Anyway, Bear Claw head chef, temperamental Oliver Whitestone, has an argument with Charlie over trying something new on the menu, and walks out in a tiff. Next thing they know, he's dead, and it's murder. In a little bit of a twist, since Elkview has a tiny police presence (one state trooper, his wife, and his deputy), newspaperman Chris and Charlie are actually deputized to help with the murder investigation (usually the characters investigate on their own). No dangerous stuff, just research and interviewing some family and friends. What time Charlie doesn't spend running the diner and going off sleuthing with Chris (who loves her car with the heated steering wheel), she spends using the "Bennycam" she has in her house to interact with the cat. (If all the Bennycam stuff was deleted, the book would be about twenty pages shorter.)

There's an iffy character from day one, once a clue shows up about halfway through the book you know who the bad guy is, Chris and Charlie actually go in Oliver's house and remove stuff without a warrant figuring it's okay because they're deputies, everyone else in the diner loves working there and will take over at a moment's notice when Charlie goes off sleuthing, and, goodness, she's obsessed with that cat. As far as I can tell, no Native Alaskans live in Elkview or go to Charlie's diner (unless assistant chef Victor and his sister are natives; they are described as dark haired).

book icon  Re-read: Life is a Banquet, Rosalind Russell, with Chris Chase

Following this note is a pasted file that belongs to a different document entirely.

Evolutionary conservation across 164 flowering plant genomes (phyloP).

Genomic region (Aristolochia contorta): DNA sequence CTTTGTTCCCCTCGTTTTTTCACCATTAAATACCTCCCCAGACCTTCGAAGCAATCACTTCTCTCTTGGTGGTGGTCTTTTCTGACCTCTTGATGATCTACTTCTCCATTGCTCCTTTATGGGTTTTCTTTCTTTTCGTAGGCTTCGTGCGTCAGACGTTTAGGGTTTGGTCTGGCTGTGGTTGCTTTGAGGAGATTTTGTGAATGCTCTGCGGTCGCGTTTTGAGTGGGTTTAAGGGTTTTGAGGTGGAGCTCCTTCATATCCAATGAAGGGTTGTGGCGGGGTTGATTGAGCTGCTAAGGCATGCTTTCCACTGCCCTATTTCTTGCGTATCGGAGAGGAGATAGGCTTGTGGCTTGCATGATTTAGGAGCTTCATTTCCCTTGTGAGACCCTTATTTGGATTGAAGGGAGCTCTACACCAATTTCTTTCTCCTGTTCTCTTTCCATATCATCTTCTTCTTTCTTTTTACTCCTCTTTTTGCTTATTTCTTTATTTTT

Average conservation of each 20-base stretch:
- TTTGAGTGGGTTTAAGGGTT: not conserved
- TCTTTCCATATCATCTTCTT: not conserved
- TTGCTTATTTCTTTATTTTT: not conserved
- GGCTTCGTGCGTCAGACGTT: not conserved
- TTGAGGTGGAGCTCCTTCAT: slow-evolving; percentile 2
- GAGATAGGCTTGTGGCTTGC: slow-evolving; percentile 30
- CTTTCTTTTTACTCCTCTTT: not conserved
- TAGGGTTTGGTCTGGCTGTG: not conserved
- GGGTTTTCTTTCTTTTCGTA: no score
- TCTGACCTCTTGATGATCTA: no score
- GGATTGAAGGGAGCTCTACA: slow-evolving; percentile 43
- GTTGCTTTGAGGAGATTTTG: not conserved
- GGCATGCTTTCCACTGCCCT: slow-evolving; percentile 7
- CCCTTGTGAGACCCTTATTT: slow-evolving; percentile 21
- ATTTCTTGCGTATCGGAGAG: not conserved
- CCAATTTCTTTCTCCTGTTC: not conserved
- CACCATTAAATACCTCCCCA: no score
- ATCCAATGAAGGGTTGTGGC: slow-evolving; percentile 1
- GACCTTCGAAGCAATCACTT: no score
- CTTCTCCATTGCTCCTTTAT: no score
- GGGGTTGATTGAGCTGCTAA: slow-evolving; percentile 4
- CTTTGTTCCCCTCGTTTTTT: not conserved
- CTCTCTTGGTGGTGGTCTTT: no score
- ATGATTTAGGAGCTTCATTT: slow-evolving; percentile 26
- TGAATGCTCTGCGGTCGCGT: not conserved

My mom picked this out of the book club back when it was published; at that point I had only seen Rosalind Russell in The Trouble With Angels, and knew only that she was a classic film star. But the first pages of the book looked so interesting I was drawn into it. Now it's one of my comfort reads; after you watch a few Russell films (for me, I cannot resist stopping and watching Auntie Mame any time I see it running, and love His Girl Friday and The Women) you can hear "Roz" talking to you as you read this book, starting with her active life with her siblings and parents in Waterbury, Connecticut, and the wonderful adventures she had with her Mame-like sister nicknamed "the Duchess." It is the greatest charm of the book, that it feels like she is sitting there telling you her life story. She covers her career and her personal life in a delightful, honest style, admitting when she made downright boners like acting snooty about parts or turning down lucrative ones, and she downplays a lot of her own personal tragedies, like having a nervous breakdown and the illnesses she contracted later in life (she became a spokesperson for people with arthritis and pretty much ruined the rest of her career because no one wanted to hire a women with arthritis). She talks about meeting the famous, but also wonderful stories about people she thought were courageous, like Colonel Hans Adamson and Sister Kenny (Russell played this Australian nurse who challenged the standard treatment of polio patients in a film). She talks so lovingly about her husband (they were married for thirty-five years) and her only son that I wish I could have met all of them, and you get some different views of celebrities like Cary Grant and Frank Sinatra.